Let me ask your partner over here, well, I'm not sure what to make of that. You tell me.

UNIDENTIFIED MALE: Could be incoming, roadside bombs. Don't know.

RATHER: It was incoming. Marines started to scramble. A mortar round left one Marine and a civilian contractor injured.



KING: We're back with Dan Rather, the anchor and managing editor of "CBS Evening News."

What's the prospect of a Shiite fundamentalist government there?

RATHER: Well, one would have to say, to be both accurate and fair to the facts, that that's a working possibility. I stop short of saying that it's a probability, but it's a working possibility.

Reasons, the Shiites represent about 60 percent of the overall population of the country. Secondarily, one of the Shiite leaders, Ayatollah Sistani, the best known and one of the most influential, if not the most influential, Shiite leader in the country, is a very difficult man to read.

He ostensibly has given support to the new interim constitution. But then immediately after it was signed, said he had -- and this is not a direct quote -- but pretty much he had deep and abiding concerns about some parts of it.

Let's put it this way, if there is to be a religious government of Iraq, it most likely is going to be a Shiite government. You simply can't rule it out.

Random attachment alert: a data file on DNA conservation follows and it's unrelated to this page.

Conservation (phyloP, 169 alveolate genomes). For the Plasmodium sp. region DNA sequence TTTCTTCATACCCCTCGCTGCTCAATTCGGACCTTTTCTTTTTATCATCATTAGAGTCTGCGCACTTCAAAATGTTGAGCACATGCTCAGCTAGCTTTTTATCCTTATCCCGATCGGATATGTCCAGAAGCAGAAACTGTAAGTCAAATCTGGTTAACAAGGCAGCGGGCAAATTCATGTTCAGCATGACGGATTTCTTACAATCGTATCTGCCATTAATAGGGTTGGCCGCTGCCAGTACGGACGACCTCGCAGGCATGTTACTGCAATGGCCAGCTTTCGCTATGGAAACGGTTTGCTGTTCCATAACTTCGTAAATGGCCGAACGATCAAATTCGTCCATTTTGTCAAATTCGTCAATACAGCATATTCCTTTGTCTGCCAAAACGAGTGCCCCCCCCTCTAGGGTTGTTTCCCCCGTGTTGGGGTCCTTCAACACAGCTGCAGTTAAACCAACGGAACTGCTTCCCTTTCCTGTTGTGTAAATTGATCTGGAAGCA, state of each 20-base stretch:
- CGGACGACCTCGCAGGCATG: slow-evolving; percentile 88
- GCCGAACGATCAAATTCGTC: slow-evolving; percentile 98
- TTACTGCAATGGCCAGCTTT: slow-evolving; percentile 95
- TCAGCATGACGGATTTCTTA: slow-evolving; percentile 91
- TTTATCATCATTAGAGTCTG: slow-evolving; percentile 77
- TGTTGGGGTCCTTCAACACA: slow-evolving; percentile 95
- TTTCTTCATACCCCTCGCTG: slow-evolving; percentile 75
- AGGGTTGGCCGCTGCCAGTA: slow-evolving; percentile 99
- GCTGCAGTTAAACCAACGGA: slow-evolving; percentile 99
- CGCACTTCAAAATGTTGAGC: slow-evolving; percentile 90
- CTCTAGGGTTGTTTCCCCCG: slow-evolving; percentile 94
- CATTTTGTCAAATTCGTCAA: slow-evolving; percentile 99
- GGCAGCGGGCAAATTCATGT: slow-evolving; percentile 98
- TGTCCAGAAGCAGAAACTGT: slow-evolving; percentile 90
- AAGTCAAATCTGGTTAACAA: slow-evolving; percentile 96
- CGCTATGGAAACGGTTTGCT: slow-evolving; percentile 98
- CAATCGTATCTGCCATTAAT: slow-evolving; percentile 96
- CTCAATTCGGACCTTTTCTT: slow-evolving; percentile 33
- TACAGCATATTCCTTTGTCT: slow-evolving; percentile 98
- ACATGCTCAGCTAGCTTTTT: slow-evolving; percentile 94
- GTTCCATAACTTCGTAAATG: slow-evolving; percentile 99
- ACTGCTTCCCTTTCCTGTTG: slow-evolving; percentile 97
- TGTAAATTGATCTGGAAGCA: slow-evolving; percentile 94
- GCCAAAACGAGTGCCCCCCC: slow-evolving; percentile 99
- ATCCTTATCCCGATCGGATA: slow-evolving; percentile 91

Now, that stated, Larry, the signs have been encouraging lately that even Ayatollah Sistani, who's an Iranian by birth -- he's lived in Iraq for a long, long while. He doesn't see anybody, by the way. Paul Bremer has never seen him.

Wow, there was a tremendous explosion there. What we're told from time to time that they set off captured ammunition. Let us hope that's what it is. But our little broadcast area here shook when that was happening.

Can we have somebody check on that, please? Thank you. Check downstairs. Give a telephone call. Let's find out.

Sorry, Larry.

KING: Sure.

RATHER: That was a pretty big boom-boom.

We were talking about the possibility of a Shiite government, and I was saying there had been some encouraging signs lately that even this Ayatollah Sistani, that Paul Bremer has never talked to him. Practically no one talks to him.

He talks to nobody. And it's said that he only speaks Farsi, the language of Iranians, certainly better educated Iranians.

There's some automatic weapons fire ripping off in the distance as well. I'm not suggesting, Larry, that anything big is going on here, but we had a big boom, followed by a little automatic weapons fire. So we'll try to keep you posted on what, if anything, that turns out to be.